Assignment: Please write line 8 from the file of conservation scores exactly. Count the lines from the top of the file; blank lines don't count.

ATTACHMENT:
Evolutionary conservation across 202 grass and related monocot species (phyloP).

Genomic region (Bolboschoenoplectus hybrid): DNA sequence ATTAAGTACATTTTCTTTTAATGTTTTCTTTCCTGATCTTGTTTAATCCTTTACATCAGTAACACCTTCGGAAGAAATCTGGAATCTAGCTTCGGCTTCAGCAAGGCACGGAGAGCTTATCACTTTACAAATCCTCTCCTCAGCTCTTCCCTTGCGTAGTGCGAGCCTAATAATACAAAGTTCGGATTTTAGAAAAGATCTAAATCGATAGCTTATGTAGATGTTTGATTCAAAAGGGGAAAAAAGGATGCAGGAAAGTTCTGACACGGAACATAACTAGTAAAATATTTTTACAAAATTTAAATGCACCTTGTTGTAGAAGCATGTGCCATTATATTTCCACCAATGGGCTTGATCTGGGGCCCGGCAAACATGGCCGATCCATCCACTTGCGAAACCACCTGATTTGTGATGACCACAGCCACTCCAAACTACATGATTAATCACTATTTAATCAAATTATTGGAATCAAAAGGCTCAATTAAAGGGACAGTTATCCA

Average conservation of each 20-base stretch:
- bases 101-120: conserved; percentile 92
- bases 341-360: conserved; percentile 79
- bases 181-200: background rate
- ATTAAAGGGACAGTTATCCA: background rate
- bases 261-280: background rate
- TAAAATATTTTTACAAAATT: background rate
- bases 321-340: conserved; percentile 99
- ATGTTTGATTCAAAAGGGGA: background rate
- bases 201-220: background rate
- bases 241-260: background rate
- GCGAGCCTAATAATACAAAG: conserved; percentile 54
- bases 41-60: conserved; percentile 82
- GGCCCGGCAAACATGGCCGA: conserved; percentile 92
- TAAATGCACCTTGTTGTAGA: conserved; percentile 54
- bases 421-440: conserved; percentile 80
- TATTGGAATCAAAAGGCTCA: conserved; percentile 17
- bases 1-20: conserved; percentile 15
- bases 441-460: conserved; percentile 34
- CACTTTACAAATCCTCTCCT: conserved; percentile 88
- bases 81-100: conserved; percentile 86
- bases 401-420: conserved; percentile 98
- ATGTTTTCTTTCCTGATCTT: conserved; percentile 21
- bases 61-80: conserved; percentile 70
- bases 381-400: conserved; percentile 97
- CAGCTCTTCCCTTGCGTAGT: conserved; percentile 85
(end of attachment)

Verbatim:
- bases 261-280: background rate